Resolved, That we extend to the family of our deceased fellow-worker our warmest sympathies in their bereavement, and that we transmit to them a copy of these resolutions signed by the proper officers of the Association.
Hon. T. W. HARVEY, Painesville, Ohio :-I do not know that a word should be added to what has been said already, still as one who filled the office held by Col. Norris, after he left it, I think it incumbent upon me to say a few words. I do this because I was not in favor of his nomination. I went to Columbus to use what little influence I could use against him. Mr. White was my candidate, and I left the convention almost believing that he had been cheated out of the nomination that belonged to him. I was not in favor of the position Col. Norris took. I was not in favor of his attempting to secure county supervision at that time, not because I was opposed to county supervision, but because I was in favor of our attempting to secure normal instruction before the other was fixed upon. However, I must say that my opposition to him was disarmed before he had been in office a single year. I met a genuine man, a gentleman; I met one who, with singleness of purpose rarely to be seen in this world, saw what he ought to do and manfully went to work to do it. As one who followed him, not immediately, however, in the office, I can say this: That I found there evidences of work. One who occupies a public office cannot cover his tracks. Col. Norris made no display, but I found there had been a man at work who had a mind and a soul to work, who had ideas and who wished and attempted to accomplish something.
I wish to speak of another characteristic, perhaps, that has not been referred to. What I have said already has been with reference to what I may say now. Col, Norris was a frank man. He met me frankly with the understanding that he did not favor my nomination. He understood that the policy that he wished the teachers of the State to pursue did not meet my approval. He understood that, and he frankly expressed himself to me as being willing to aid me in anything excepting to secure the office of State Commissioner. He worked against me in the convention, not underhandedly, but openly, and used what influence he could exert to secure the nomination of an opposing candidate. When the nomination was made and the election held, after I had gone to Columbus, almost the first man I met there was Col. Norris. He took me by the hand and said, “You know the past; you know I feel towards you as a brother; I will aid you in your administration. Mark out the line you wish to follow and call upon me for help if you want it.” (Applause.) That was Col. Norris, and during the time I was in Columbus, when I was State Commissioner, there was no one who gave me more candid, more frank advice than Col. Norris; no one who stood by me as a friend as he did, no man who said better words in my favor than he, and I feel now, that not only has the cause of education lost a friend but that it was my individual loss. I felt when I heard of his death that I had laid a brother in the grave.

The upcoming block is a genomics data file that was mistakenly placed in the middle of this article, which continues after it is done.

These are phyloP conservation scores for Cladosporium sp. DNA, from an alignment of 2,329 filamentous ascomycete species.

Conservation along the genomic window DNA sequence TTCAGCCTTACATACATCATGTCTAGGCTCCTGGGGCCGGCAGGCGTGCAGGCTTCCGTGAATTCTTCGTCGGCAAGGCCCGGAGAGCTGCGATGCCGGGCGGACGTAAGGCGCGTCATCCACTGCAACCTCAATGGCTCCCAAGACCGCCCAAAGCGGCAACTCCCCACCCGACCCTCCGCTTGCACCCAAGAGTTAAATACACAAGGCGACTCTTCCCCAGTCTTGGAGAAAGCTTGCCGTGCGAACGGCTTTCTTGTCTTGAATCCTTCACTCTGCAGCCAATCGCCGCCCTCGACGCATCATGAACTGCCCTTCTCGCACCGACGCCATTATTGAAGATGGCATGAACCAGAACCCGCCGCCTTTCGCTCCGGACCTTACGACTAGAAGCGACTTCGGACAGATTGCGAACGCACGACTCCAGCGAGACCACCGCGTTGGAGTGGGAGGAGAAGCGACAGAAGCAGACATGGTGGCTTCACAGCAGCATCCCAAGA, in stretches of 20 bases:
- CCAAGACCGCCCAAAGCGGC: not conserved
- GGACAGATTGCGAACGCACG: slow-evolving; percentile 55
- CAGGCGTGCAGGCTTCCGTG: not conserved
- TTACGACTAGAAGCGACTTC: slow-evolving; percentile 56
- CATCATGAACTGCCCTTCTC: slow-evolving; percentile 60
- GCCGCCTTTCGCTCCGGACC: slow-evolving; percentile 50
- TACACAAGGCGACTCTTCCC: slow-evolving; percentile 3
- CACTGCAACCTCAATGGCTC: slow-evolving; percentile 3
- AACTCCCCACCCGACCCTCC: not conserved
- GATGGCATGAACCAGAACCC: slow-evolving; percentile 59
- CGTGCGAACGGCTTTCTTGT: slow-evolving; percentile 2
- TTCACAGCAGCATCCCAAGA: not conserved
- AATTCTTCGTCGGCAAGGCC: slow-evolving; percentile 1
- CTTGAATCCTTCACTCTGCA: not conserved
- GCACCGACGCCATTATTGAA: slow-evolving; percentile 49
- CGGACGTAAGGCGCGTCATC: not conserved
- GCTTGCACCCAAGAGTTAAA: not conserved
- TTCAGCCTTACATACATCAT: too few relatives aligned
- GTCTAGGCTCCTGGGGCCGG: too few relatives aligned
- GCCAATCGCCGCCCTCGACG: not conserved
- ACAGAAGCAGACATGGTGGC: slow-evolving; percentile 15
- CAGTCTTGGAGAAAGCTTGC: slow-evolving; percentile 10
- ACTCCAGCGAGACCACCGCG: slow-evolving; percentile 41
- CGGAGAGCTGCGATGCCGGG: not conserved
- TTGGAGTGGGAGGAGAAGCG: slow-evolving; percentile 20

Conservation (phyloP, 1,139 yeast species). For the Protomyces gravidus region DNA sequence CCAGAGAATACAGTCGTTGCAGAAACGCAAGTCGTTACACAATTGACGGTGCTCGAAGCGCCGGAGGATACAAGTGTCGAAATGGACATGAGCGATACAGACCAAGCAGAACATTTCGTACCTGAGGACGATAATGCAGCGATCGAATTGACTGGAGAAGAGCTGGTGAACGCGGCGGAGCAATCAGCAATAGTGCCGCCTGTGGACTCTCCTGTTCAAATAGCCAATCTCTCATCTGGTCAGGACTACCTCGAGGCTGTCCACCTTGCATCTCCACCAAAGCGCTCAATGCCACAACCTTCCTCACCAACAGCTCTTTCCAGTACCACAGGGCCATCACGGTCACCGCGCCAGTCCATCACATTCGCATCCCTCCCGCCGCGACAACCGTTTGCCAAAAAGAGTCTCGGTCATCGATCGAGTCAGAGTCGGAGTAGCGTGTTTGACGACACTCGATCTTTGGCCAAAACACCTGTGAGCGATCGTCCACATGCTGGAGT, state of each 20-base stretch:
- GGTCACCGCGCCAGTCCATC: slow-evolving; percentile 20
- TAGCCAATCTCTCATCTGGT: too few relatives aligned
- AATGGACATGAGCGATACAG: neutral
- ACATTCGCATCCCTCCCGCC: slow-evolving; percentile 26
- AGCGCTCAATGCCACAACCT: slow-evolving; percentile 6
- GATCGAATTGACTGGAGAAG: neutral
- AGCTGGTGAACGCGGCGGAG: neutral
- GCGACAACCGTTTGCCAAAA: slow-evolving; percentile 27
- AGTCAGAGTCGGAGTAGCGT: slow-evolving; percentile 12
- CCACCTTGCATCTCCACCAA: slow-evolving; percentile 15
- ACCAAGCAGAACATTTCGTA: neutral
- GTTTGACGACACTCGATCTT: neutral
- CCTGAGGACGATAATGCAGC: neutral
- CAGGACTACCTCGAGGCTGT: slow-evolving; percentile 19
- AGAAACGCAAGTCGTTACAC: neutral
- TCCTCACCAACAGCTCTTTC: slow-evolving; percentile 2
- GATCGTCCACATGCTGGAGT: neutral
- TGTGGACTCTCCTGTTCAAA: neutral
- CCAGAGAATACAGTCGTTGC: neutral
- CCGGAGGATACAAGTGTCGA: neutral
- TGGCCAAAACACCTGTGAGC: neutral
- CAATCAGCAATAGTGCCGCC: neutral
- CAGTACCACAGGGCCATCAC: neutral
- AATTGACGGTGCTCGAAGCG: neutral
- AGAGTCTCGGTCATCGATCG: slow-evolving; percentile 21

Let us honor his memory and follow his example, being as frank as he, as outspoken as he, as honest as he, as ready to throw aside our prejudices as he, and the work we shall do will be the work we ought to do.